By Patricia Zengerle
WASHINGTON (Reuters) - Supporters of the international agreement with Iran on its nuclear program moved within one vote of mustering enough support to protect the deal in the U.S. Congress on Tuesday when two more Democratic senators said they would support the pact.
Democratic Senators Bob Casey and Chris Coons, who have been known as Iran hard-liners, both said they backed the international agreement announced on July 14 between the United States, five other world powers and Tehran.
"I will support this agreement because it puts us on a known path of limiting Iran's nuclear program for the next 15 years with the full support of the international community," Coons said in a speech in Wilmington, Delaware.
Their support means that 33 members of the Senate, 31 Democrats and two independents who vote with them, now support the deal, seen as a potential legacy foreign policy achievement for Democratic President Barack Obama.
Two Senate Democrats have said they would vote against the deal, along with the overwhelming majority of Republicans in the chamber.
Backers of the agreement will need 34 votes in the Senate to sustain Obama's veto if a Republican-sponsored resolution of disapproval passes both the Senate and House of Representatives.
Coons told students at the University of Delaware it was too difficult to predict how many members of the Senate would eventually back the agreement.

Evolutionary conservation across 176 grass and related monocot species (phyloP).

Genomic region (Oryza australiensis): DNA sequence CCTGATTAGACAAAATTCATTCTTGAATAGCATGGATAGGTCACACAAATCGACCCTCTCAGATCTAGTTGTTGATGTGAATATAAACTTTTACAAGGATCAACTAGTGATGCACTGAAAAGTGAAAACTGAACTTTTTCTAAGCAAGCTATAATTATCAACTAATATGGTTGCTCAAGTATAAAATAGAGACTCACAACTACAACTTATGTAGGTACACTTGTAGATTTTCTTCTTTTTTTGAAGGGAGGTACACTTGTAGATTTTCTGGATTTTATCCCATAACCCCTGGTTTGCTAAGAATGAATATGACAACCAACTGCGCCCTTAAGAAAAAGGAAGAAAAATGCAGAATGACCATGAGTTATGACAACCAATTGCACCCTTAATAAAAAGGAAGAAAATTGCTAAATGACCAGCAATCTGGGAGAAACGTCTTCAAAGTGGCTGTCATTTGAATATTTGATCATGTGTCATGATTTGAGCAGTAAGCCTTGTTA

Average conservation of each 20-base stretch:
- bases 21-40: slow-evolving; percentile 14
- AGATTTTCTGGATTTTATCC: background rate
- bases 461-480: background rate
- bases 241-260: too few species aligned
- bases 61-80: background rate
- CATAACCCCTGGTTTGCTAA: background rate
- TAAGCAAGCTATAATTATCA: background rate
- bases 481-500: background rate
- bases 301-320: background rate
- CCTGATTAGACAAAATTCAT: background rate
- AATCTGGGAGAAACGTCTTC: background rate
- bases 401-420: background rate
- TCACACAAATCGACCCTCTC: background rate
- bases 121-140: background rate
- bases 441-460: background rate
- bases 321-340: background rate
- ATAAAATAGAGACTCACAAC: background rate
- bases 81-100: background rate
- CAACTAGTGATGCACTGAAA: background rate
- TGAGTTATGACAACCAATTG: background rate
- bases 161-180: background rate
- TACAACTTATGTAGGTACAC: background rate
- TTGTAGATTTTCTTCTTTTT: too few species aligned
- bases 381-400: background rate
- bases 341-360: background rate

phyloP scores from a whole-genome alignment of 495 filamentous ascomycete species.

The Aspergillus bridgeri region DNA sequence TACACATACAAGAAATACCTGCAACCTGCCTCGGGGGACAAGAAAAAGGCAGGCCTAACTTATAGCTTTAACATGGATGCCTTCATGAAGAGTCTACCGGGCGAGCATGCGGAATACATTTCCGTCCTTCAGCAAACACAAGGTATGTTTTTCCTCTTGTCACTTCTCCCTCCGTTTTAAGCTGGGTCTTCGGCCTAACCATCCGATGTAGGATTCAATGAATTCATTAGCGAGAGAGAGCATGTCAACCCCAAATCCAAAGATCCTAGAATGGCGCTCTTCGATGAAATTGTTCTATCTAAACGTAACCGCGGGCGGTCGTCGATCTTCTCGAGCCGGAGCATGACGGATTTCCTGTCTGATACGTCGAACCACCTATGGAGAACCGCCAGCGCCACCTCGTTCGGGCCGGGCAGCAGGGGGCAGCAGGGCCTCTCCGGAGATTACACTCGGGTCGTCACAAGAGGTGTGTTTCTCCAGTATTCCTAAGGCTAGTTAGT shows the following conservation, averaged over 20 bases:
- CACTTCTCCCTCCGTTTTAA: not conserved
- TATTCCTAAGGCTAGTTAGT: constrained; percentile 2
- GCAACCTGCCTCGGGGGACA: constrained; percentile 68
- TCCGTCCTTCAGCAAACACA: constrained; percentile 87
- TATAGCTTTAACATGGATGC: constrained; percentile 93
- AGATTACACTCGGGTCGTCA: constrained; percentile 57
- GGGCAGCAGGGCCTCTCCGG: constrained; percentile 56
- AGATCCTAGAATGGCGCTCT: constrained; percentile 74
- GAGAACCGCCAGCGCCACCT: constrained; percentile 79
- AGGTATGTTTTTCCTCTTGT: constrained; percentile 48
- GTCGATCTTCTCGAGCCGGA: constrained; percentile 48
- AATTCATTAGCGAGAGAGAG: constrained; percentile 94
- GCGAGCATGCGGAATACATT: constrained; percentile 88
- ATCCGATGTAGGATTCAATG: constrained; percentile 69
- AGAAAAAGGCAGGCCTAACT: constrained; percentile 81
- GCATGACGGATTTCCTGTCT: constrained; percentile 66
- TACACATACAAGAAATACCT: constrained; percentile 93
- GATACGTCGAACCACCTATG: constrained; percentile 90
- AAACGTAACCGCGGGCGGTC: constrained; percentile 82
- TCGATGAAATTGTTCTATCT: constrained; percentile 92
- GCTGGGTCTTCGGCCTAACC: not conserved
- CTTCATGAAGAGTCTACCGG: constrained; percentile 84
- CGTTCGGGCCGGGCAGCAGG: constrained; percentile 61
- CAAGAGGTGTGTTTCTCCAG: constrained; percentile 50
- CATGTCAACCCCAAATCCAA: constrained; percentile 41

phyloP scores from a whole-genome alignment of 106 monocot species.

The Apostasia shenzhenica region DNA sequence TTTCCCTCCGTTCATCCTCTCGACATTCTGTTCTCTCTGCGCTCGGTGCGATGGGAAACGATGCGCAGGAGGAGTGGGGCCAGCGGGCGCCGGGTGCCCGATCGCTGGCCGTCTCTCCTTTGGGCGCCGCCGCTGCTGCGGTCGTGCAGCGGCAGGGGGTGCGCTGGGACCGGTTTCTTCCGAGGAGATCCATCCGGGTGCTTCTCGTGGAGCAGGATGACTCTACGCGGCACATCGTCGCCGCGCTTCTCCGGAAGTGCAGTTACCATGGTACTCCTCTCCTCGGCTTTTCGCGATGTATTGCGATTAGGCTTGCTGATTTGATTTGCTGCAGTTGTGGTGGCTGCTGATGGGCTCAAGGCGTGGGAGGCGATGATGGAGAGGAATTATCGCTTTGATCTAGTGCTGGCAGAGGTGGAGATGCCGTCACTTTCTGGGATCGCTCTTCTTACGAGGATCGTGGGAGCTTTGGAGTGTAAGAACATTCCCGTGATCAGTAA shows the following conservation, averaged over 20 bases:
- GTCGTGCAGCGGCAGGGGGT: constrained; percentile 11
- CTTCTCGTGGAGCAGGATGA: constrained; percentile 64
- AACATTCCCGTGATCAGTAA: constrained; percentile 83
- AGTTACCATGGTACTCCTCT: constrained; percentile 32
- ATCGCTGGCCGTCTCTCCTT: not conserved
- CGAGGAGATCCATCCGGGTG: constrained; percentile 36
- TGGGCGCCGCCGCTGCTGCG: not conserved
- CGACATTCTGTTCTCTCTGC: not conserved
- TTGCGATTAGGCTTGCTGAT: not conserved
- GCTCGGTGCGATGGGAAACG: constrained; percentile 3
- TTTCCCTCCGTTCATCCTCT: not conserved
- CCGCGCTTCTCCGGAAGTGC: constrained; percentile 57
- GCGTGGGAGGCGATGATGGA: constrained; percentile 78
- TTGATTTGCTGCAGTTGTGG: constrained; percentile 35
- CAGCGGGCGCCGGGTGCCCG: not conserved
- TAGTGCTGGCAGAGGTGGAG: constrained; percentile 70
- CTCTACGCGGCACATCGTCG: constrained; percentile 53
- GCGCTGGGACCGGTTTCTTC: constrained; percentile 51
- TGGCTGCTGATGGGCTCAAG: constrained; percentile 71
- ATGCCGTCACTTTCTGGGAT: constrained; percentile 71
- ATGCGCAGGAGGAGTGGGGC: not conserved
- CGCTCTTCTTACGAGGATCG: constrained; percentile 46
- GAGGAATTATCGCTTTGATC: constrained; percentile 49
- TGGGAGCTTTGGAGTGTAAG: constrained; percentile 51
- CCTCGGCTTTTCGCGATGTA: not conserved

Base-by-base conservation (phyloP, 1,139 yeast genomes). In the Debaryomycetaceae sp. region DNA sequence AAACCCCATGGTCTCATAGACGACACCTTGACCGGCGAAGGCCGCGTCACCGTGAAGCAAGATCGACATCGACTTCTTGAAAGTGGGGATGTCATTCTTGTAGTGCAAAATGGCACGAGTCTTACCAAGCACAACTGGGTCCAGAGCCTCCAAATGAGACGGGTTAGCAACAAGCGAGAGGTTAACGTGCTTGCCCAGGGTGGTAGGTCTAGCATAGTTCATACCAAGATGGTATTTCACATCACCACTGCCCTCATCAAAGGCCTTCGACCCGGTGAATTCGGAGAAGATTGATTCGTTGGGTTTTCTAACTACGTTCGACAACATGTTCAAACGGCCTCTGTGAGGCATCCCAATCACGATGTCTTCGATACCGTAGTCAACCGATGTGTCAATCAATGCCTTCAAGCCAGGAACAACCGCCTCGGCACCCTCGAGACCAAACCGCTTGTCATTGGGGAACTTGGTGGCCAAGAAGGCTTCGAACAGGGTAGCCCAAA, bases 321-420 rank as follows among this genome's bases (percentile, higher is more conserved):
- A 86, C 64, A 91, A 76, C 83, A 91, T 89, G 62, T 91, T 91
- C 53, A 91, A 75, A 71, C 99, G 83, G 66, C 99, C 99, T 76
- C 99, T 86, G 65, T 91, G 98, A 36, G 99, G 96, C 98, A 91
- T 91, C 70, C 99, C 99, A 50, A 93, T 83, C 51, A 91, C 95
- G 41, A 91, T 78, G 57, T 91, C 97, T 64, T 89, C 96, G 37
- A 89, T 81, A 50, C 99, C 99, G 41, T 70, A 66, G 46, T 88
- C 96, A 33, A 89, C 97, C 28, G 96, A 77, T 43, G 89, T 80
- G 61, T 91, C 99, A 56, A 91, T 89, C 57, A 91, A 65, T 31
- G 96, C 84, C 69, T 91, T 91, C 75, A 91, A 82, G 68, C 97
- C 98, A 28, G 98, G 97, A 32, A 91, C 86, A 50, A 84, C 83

Under a law Obama signed in May, Congress has until Sept. 17 to pass such a resolution. If one were to pass both chambers, and if lawmakers overrode Obama's promised veto, the president would lose his ability to temporarily waive many of the U.S. sanctions imposed on Iran over its nuclear program.
That could torpedo the agreement, in which Iran agreed to curtail its nuclear program in exchange for relief from crippling economic sanctions.
Among other concerns, opponents of the deal say it gives up too much to Tehran and does not include strong enough inspections of Iran's nuclear facilities. They say the United States should oppose the pact, and push for a tougher agreement.
Casey said he had studied the agreement intensively and issued a lengthy analysis explaining his decision.
"It places strict limitations on Iran's nuclear program, requires robust monitoring and verification measures, and grants relief only from nuclear sanctions in exchange for verified actions on Iran's part," he said.
(Reporting by Patricia Zengerle; Editing by Dan Grebler)